CDC findings on black lung
A recent study by the CDC's National Institute for Occupational Safety and Health confirmed the largest cluster of complicated black lung cases ever reported.
According to Carl Werntz, DO, MOH, an Occupational Medicine Physician at West Virginia University said the Mountain State has some of the bigger cases of black lung among miners especially in the southern part of the state.
This disease affects those who are exposed to coal mine dust and causes a fibrosis of the lungs. This means when a person develops black lung, they get scar tissue throughout the organ. The study shows that starting in the early 2000's, more people diagnosed with black lung started to increase, especially for the more severe cases.
"Almost all of that increase is in coal miners in Southern West Virginia, Western Virginia and Eastern Kentucky. The rates for the rest of the country continue to fall, " said Werntz.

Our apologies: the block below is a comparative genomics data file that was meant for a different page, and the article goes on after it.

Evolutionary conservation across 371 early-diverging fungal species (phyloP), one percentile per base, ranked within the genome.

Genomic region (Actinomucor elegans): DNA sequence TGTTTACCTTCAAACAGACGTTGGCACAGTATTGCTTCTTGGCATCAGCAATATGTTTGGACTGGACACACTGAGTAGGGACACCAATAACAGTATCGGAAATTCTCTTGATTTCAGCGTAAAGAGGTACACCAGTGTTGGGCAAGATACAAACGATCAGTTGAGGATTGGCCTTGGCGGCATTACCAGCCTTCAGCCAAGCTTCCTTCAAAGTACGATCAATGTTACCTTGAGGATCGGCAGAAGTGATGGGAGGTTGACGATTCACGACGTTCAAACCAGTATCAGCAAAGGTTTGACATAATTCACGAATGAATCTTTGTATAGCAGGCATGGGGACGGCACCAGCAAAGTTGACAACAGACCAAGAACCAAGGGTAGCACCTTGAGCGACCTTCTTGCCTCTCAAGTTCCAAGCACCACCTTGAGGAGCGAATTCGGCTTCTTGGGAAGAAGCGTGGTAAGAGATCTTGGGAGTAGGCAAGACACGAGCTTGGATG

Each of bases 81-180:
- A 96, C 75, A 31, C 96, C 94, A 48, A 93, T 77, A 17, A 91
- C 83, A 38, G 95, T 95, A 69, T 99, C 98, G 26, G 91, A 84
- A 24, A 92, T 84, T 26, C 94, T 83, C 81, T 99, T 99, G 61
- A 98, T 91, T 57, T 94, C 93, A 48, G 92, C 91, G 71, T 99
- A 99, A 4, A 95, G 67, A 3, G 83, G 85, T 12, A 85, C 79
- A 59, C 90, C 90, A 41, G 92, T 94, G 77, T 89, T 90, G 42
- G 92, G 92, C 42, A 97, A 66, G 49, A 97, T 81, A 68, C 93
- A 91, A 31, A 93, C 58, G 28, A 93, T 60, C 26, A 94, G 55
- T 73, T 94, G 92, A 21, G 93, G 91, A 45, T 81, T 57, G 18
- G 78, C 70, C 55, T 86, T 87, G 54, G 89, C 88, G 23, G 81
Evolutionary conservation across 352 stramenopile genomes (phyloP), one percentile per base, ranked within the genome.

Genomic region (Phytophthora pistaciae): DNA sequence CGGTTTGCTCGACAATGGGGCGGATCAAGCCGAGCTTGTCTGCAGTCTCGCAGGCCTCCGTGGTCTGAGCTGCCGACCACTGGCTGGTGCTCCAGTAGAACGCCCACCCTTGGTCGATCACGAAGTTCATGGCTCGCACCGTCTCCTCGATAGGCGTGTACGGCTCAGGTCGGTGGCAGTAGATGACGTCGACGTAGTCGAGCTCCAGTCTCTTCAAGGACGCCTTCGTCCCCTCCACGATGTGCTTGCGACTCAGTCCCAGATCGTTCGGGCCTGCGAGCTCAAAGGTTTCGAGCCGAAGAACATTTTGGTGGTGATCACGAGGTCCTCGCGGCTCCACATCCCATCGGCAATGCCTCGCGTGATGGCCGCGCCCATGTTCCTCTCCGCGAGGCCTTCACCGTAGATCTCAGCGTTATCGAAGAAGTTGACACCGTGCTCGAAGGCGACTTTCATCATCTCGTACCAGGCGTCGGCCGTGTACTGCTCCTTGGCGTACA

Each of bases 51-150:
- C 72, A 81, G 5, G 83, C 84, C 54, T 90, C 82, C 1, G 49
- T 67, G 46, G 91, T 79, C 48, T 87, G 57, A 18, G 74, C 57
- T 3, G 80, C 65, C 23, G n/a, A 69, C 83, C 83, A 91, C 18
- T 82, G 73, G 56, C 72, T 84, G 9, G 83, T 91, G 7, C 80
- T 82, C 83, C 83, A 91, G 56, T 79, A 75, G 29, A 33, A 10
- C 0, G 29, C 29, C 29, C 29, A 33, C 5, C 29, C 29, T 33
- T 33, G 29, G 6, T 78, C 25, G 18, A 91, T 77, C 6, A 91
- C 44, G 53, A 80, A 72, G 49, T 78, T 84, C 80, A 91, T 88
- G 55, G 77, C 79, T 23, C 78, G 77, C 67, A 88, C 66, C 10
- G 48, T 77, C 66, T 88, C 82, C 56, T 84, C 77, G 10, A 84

He also said black lung impacts, everyone, differently. The longer the exposure to dust, the more risk of developing the disease. It can be controlled through treatment but it won't go away. If it's very advanced, one of the options is a lung transplant.
"The lungs really don't get better. You can treat it to help people breath a little bit better despite their black lung but once you have it, it doesn't get better on its own." said Werntz.